In Paul exhorts spirit filled believers to restore and bring back the believers who have been caught up in the lies of the Judaizers for they were not truly teaching the Word of God and his Grace. He also reminds them to reconcile those fell away from the Church. These individuals chose to seek after the flesh and not after the Grace of God.
Galatians 6:7 ESV
Do not be deceived: God is not mocked, for whatever one sows, that will he also reap.
When it comes to translations of the Word, I don’t stick only with one translation but consult many translations as well as looking at the Greek or Hebrew translations to better understand what the Bible is saying.
When it comes to translations of the Word, I don’t stick only with one translation but consult many translations as well as looking at the Greek or Hebrew translations to better understand what the Bible is saying.
Here most translations say, “Do not be decieved,” but the verbs used here do not actually speak of a warning, “Do not let your self be decieved in the future.” Rather it refers to an action that has been on going previously.
Paul is not warning them about a future deception, but a deception that is currently going on. A better understanding might be, “Stop Decieving yourself,” or “stop letting yourselves be decieved.”
They were already being decieved. The Judaizing Christians had already been mocking God’s Grace. They were already decieving the Christians by teaching them to combine law instead of grace.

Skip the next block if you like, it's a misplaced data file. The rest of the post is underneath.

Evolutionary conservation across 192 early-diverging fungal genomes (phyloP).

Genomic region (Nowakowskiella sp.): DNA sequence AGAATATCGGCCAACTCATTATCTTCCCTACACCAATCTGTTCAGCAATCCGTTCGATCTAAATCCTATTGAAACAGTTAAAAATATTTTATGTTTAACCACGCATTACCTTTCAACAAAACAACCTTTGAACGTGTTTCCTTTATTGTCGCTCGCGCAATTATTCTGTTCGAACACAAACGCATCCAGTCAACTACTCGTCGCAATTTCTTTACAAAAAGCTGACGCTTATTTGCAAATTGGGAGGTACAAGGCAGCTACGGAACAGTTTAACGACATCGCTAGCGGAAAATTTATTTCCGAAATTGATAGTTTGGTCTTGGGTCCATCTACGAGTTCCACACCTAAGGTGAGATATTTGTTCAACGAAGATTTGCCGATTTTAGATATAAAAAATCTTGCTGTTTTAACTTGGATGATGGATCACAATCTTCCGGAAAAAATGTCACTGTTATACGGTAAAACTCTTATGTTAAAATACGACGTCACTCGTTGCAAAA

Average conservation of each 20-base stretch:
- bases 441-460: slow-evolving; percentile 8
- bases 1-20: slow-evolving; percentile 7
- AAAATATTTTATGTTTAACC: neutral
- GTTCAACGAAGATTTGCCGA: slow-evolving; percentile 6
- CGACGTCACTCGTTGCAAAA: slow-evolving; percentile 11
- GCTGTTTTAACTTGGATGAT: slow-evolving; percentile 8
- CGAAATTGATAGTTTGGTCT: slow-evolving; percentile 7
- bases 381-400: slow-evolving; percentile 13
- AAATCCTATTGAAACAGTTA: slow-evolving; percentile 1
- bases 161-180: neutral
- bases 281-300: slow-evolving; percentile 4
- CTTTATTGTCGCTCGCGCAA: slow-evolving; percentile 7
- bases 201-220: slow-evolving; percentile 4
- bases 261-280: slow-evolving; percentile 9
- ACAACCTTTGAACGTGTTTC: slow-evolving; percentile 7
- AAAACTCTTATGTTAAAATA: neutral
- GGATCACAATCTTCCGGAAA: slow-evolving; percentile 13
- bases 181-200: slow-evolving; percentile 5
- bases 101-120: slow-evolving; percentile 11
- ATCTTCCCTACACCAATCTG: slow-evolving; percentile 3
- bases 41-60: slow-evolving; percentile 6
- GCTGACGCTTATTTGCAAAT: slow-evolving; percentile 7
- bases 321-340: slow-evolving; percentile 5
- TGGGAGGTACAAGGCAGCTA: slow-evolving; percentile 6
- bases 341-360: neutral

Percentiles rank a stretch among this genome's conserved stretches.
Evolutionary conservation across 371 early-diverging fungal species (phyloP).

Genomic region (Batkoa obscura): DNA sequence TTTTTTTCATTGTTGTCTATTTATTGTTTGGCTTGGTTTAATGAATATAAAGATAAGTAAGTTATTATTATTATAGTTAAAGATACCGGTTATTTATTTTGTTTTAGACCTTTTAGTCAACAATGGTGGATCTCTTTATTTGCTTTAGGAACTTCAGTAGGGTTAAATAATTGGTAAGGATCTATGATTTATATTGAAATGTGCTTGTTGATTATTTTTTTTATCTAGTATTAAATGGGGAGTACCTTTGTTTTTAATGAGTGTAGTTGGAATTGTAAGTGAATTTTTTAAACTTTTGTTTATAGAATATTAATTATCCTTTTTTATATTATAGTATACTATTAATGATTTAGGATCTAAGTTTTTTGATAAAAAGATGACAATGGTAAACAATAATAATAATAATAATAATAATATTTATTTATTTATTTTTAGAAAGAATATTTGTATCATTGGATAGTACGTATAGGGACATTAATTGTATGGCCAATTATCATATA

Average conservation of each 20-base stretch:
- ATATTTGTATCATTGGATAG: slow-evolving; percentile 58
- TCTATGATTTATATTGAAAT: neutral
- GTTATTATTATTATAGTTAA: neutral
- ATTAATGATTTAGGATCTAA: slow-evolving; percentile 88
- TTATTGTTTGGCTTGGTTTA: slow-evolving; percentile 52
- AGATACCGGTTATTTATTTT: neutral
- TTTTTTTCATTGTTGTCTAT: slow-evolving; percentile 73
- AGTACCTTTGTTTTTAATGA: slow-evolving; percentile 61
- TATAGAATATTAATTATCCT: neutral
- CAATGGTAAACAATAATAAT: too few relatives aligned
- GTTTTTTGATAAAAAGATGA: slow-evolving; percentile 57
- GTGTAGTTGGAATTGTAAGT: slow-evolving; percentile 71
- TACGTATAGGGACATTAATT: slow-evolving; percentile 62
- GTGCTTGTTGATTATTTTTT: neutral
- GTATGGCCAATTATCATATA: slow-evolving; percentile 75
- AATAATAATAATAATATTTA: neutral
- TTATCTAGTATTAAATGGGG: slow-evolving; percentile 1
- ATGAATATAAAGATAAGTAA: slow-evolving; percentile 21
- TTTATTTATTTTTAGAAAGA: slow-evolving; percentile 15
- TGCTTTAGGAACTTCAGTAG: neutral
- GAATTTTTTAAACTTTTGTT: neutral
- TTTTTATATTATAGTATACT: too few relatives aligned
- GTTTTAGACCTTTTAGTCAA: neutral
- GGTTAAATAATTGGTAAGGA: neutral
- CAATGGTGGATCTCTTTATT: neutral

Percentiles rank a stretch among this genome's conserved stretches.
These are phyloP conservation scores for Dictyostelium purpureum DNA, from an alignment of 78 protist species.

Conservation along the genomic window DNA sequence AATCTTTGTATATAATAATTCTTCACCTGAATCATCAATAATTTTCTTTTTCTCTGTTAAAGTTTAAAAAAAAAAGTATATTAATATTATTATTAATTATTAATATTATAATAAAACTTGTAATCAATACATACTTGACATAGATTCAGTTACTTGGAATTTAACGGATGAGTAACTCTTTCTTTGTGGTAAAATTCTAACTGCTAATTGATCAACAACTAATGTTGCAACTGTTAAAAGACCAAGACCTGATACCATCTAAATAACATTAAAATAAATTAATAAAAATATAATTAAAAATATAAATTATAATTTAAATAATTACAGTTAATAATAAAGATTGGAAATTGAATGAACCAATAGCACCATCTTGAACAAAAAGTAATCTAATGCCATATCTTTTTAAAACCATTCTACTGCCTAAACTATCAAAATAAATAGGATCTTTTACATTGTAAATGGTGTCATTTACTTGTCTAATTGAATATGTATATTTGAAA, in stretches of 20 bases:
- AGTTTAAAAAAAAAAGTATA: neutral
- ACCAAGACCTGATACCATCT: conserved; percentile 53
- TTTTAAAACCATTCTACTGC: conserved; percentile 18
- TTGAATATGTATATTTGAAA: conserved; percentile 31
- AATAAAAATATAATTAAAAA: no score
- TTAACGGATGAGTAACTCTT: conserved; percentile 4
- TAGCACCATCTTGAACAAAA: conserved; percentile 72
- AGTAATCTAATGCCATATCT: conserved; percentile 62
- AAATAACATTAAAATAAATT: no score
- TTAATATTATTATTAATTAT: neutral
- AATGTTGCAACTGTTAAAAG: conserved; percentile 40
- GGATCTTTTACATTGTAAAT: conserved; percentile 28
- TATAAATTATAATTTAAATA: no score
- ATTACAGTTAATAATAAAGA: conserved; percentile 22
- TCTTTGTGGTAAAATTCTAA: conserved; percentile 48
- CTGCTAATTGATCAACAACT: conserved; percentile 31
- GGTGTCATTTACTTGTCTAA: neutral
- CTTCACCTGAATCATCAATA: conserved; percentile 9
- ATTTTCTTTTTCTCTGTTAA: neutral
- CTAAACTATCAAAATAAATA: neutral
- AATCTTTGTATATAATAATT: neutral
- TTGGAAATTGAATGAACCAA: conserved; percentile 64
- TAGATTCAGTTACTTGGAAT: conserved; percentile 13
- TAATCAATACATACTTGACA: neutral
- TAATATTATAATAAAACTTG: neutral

The Greek word for mocked literally means for one to stick his or her nose in the air in a mocking or a disrespectful fashion.
His statement, “Whatsoever a man soes that shall he also reap,” reminded the Jews that no matter what a person does they will reap what the sow. Those who sowed deception would reap the reward of their deception.
Galatians 6:8 ESV
For the one who sows to his own flesh will from the flesh reap corruption, but the one who sows to the Spirit will from the Spirit reap eternal life.
Who sows to the flesh?
Typically speak of those who sow the sinful fleshly desires, they will reap corruption, destruction, ultimately death.
However contextually, since Paul was writing about legalism and the law it can easily be seen that Paul refered to the acts of legalism as acts of the flesh. When we attempt to follow God through our own ability and selfwill instead of relying on his ability and grace, we are acting in the flesh.
Throughout Jesus’ life he told his deciples many times that the pharisees were seeking after the flesh. They were recieving their rewards from men not from God. The more we attempt to give into the temptation of self-rightousness the more we reap corruption in our lives and our walks with Christ.